Wednesday 17 January 2018

John Giles: Yaya and Jose live in a world of self-delusion


ON the face of it, Yaya Touré and Jose Mourinho don't have a lot in common in terms of background or football education but they are peas in a pod when it comes to self-pity and self-delusion.

Touré was in the media complaining about how miserable professional football makes him, so much so that he will actively discourage his kids from going down the same road.

No doubt Yaya will be able to give his kids the best of everything. Football, for all its ills, has given him the opportunity to provide for them in this way.

I'm appalled by this nonsense. Touré shows all the characteristics of a 12-year-old schoolboy who has everything but wants more.

The last time he dropped his lip and whinged because the club had apparently forgotten his birthday, Manchester City rushed to pacify him with a massive new contract offer.



Like all professional footballers earning a good living in the game, he should be down on his hands and knees on a daily basis thanking the stars and chance alignment of DNA which made him good at kicking a ball.

There is nothing old school about that notion, by the way, before people start bleating about the modern game and how we all have to adapt and change. Behaving badly is behaving badly. It was in my day and it still is.

The important point to note is that the vast majority of professional footballers never raise a murmur about their circumstances and I am convinced, really do appreciate the gift they have been given.

But the higher the profile the bigger the headline. When a big name behaves like a child, it has consequences beyond the confines of the club and cheapens the game if financial gain or a change of club is at the root of it all. In this case, Touré claims he is undervalued by the British media but he should only really be worried about what his manager thinks or what the supporters think.

Money is of no consequence to Mourinho and he is right there in the playpen with Touré at the moment, rattles flying in all directions.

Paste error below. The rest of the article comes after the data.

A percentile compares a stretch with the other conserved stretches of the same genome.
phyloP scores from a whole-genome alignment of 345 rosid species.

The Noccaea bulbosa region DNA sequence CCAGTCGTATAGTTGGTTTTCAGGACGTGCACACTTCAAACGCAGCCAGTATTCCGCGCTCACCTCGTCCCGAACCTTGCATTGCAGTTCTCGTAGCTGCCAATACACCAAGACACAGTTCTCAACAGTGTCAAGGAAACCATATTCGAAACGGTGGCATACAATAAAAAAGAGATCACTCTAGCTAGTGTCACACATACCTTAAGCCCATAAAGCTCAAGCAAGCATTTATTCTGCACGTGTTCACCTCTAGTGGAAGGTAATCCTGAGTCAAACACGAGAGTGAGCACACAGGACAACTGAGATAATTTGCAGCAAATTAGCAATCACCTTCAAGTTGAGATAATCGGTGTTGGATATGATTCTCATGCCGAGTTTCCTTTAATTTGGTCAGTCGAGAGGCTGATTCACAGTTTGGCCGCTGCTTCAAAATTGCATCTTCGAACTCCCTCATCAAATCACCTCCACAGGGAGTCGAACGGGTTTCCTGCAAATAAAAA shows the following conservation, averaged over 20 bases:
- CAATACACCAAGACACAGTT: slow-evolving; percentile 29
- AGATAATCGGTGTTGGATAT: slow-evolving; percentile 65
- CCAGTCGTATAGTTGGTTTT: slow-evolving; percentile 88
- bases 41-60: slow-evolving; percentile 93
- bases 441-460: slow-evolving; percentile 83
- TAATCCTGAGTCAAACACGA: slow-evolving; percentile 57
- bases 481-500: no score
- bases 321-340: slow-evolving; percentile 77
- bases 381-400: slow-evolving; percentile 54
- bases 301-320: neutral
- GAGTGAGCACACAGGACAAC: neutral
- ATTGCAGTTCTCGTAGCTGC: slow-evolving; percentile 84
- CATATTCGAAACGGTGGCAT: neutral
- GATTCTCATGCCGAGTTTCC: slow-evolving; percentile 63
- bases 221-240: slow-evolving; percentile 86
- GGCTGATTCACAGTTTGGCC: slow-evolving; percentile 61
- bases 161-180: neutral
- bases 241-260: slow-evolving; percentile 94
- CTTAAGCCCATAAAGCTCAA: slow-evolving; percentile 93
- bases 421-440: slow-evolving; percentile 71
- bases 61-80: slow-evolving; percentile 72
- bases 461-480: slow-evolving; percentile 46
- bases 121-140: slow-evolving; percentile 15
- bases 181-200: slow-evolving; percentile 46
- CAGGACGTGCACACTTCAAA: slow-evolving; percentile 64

I settled down to read Michael Walker's interview with Mourinho hoping to gain some insight into his recent awful behaviour.

All I read was a long moan about the decline of the football world he once knew which blithely ignored Mourinho's central role in the fall.

I agree with a lot of what he said. There is a rush to judge now like never before and much of the control some managers used to enjoy is gone, ceded to men in suits with fancy titles and big salaries.

But for him to take the high ground, as if he is somehow rooted in the football world I want to live in, is not just ridiculous. It's deluded.

There is no longer any point in listing Mourinho's worst moments. His character is established and he is consistent. He has a nasty streak and it rises to the surface easily.

When he is under pressure from within or facing criticism from without, he lashes out at the nearest target. It is never his fault, never his responsibility. José tell us that he is a lonely man with few friends in football, seeking sympathy, yet he behaves in such a way that he eliminates that very possibility. He should wonder why men like Johan Cruyff and Frank Beckenbauer feel moved to break the unwritten code and comment publicly in such a damning way about the damage they believe he is doing to the game. Why would they do that?

All he has to do is shut up. All he has to do is say nothing because his football teams usually say it all.

He is a great coach with a big mouth, an over-sized ego and no dignity. Like Touré, Mourinho should wake up every day and realise how lucky he is.

Just look at what is happening on the borders of Europe right now. There are thousands of desperate people running for their lives. They really understand what it is to be unhappy. I'm pretty sure a lot of them are lonely too.

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